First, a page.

judge's attention that some of the jurors, who had been
looking out the windows in the jury room, observed defendant
as he was running. Defense counsel moved for a mistrial,
arguing that defendant was prejudiced when the jurors saw him
in police custody being escorted by two guards and possibly
witnessed his escape, and that proceeding with the trial in
defendant's absence was in violation of his right to be
present. The trial court denied the motion for mistrial,
noting that the jurors saw defendant in custody of law
enforcement officers in the courtroom all week and the court
took "great pains" to ensure that defendant was in
neat, clean, civilian clothing, and that the only restraints
he had on, which were on his legs, allowed him to walk with
little difficulty. Also, the trial court found that because
defendant had voluntarily absented himself, the trial could
proceed without his presence. Defense counsel requested that
the jurors be gauged to determine if they could still be fair
and impartial, but the court stated that it only intended to
tell the jury that Lewis had chosen not to be present for the
remainder of the proceedings and "leave it at
that." The trial court did so, and the trial resumed.
jury ultimately found defendant guilty as charged of first
degree rape, guilty of the responsive verdict of attempted
second degree murder, guilty as charged of second degree
kidnapping, and guilty of the responsive verdict of simple
robbery. Although his attorney was present, defendant was not
present at trial for the closing arguments, jury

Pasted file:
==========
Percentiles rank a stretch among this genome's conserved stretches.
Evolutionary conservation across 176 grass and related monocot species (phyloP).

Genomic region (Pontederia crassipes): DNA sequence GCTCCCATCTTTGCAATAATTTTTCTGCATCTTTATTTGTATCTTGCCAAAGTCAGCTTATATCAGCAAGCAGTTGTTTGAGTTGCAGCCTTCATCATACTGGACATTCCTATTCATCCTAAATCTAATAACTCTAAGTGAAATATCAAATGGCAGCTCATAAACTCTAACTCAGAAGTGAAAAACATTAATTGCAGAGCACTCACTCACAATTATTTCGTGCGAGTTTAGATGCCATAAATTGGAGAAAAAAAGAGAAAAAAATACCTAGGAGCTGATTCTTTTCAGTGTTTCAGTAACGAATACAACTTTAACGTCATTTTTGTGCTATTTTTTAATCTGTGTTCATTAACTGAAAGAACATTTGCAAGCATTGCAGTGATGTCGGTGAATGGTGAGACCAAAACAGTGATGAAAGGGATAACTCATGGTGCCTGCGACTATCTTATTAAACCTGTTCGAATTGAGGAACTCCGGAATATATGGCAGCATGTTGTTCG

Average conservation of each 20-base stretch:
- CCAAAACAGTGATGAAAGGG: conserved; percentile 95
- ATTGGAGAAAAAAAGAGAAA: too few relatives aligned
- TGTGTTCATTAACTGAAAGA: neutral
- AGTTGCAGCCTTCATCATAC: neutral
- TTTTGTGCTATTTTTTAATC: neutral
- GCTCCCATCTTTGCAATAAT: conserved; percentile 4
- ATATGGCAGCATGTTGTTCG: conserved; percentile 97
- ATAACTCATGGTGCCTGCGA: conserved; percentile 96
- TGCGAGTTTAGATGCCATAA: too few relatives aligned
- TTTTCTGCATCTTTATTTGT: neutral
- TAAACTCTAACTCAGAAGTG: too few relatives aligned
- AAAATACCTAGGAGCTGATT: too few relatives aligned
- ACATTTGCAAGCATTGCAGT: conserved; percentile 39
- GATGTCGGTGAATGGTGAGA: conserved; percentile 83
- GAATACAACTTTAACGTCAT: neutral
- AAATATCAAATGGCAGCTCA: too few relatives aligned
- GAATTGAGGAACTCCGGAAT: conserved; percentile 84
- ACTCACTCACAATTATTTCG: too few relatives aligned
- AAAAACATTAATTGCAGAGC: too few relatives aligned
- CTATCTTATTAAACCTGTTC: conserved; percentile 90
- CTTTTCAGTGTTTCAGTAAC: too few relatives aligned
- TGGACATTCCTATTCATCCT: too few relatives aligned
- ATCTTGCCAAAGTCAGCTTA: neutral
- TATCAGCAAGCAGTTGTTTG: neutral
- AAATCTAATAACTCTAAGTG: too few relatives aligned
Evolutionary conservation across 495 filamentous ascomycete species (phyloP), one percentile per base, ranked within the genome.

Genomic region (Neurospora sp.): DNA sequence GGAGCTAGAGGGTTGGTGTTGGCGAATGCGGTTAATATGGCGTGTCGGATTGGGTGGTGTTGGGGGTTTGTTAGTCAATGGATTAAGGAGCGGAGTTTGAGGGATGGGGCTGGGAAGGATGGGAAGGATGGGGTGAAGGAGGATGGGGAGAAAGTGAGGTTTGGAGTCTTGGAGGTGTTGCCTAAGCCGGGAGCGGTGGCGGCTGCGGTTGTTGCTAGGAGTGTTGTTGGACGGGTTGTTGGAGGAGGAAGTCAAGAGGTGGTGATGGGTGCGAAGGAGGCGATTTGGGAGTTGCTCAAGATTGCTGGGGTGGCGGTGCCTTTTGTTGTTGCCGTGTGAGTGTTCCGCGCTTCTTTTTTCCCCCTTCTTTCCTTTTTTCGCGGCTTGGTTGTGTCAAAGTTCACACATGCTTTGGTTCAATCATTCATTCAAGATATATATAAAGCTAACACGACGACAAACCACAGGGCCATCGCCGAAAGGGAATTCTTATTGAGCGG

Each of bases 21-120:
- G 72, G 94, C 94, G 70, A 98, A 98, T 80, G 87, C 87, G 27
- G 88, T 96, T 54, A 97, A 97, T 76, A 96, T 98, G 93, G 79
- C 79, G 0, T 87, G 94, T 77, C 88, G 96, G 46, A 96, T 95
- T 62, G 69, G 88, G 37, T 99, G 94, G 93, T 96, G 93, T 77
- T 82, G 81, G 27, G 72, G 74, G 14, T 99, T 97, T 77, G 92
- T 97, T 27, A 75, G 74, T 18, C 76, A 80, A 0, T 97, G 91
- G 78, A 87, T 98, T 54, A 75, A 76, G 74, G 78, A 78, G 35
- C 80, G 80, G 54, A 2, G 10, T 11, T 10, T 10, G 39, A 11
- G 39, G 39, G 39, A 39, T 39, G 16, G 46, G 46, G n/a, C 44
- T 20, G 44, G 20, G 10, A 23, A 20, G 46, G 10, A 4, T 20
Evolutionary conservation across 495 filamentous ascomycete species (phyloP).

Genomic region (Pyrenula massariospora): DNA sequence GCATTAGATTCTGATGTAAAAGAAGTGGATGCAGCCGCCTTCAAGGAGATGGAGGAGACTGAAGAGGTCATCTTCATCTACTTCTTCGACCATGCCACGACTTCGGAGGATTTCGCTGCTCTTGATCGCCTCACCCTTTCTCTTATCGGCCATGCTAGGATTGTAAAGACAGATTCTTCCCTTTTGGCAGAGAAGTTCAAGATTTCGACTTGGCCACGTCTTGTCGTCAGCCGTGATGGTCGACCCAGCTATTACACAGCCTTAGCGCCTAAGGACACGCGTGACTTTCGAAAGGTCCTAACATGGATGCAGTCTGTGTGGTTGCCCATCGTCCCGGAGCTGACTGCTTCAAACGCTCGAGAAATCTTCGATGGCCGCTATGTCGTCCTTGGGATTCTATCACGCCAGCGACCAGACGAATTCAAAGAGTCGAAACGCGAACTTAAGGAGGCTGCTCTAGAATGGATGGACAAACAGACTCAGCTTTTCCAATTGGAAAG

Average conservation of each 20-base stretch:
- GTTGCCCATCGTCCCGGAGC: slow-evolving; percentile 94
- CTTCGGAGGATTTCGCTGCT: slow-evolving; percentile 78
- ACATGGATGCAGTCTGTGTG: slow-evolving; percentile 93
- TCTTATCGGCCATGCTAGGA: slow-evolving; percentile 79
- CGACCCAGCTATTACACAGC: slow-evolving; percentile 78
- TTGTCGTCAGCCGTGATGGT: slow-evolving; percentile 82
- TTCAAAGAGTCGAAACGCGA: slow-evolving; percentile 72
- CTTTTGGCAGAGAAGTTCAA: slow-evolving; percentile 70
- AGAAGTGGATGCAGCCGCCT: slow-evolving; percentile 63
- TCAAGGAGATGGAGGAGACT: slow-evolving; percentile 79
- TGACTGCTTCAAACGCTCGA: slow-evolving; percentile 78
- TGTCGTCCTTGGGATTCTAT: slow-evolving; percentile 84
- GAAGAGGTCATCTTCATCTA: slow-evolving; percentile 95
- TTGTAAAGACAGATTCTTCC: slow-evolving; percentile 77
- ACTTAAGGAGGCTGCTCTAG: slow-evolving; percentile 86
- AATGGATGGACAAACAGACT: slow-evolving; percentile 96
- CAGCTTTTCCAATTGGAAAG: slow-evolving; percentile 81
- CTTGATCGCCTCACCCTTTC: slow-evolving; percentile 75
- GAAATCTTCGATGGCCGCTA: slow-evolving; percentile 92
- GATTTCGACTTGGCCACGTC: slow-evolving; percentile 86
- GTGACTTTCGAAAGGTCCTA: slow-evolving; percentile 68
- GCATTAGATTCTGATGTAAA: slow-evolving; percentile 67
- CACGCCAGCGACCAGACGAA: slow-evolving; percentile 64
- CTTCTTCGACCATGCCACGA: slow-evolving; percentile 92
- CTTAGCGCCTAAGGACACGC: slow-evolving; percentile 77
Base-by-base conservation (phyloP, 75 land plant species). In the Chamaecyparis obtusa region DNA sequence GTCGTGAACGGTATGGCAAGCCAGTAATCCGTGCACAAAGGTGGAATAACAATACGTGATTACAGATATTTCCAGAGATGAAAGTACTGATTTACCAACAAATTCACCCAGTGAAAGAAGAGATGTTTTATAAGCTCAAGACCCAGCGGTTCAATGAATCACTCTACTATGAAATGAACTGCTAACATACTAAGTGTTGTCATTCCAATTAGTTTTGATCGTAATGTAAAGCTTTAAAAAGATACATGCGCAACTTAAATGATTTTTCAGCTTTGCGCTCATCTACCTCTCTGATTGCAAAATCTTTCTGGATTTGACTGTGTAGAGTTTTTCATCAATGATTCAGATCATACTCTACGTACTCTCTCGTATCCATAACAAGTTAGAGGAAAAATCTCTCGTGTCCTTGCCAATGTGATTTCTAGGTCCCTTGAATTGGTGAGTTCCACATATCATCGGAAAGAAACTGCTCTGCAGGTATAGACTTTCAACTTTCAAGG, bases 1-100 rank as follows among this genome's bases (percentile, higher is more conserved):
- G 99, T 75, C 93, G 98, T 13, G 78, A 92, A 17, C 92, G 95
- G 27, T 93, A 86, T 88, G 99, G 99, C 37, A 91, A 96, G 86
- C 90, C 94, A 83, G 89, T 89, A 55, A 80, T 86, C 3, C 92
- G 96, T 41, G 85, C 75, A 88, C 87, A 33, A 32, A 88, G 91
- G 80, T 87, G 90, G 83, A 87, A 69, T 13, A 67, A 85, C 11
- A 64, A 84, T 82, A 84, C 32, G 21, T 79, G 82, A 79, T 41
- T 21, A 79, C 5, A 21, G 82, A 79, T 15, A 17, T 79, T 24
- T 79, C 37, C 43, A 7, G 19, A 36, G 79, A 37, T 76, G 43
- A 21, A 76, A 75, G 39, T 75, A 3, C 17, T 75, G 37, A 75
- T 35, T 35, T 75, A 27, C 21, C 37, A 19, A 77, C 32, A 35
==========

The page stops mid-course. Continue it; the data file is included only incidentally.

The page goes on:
instructions, or the reading of the jury's verdict.
defense filed a motion for post-verdict judgment of
acquittal, arguing that the evidence was insufficient, and a
motion for new trial, based on the denial of certain
objections to testimony during trial. At a hearing on October
26, 2016, the trial court denied the post-trial motions.
waived sentencing delays. After reviewing the pre-sentence
investigation report, the trial court sentenced defendant as
follows: life imprisonment at hard labor without benefits for
first degree rape; 50 years at hard labor without benefits
for attempted second degree murder; 40 years at hard labor,
with at least two years without benefits for second degree
kidnapping; and seven years at hard labor for simple robbery.
The trial court ordered the sentences to be served
filed a motion to reconsider sentence, arguing that his
sentences were excessive since he received the maximum
sentence for each offense. The trial court denied the motion
at a hearing on December 1, 2016. This appeal followed.
of the Evidence
not specifically designated as an assigned error, in the
closing section of his pro se brief, defendant contends that
the evidence was insufficient to support his convictions.
According to defendant, the state's case against him was
based on circumstantial evidence and rested solely on the
victim's account of the events. Defendant claims that the
facts of this case are "shady" and that it is hard
to imagine how he was able to take the gun from N.H. and
attempt to shoot her after she shot him, or that he would
have had time, in the span of three minutes, to hide the gun
and take N.H.'s money from her purse.
standard of appellate review for a sufficiency of the
evidence claim is whether, after viewing the evidence in the
light most favorable to the prosecution, any rational trier
of fact could have found the essential elements of the crime
proven beyond a reasonable doubt. Jackson v.
Virginia, 443 U.S. 307, 99 S.Ct. 2781, 61 L.Ed.2d 560
(1979); State v. Tate, 01-1658 (La. 05/20/03), 851
So.2d 921, cert. denied, 541 U.S. 905, 124 S.Ct.
1604, 158 L.Ed.2d 248 (2004); State v. Sullivan, 51,
180 (La.App. 2 Cir. 02/15/17), 216 So.3d 175. This standard,
now legislatively embodied in La.C.Cr.P. art. 821, does not
provide the appellate court with a vehicle to substitute its
own appreciation of the evidence for that of the factfinder.
State v. Pigford, 05-0477 (La. 02/22/06), 922 So.2d
517; State v. Dotie, 43, 819 (La.App. 2 Cir.
01/14/09), 1 So.3d 833, writ denied, 09-0310 (La.
11/06/09), 21 So.3d 297. The appellate court does not assess
the credibility of ...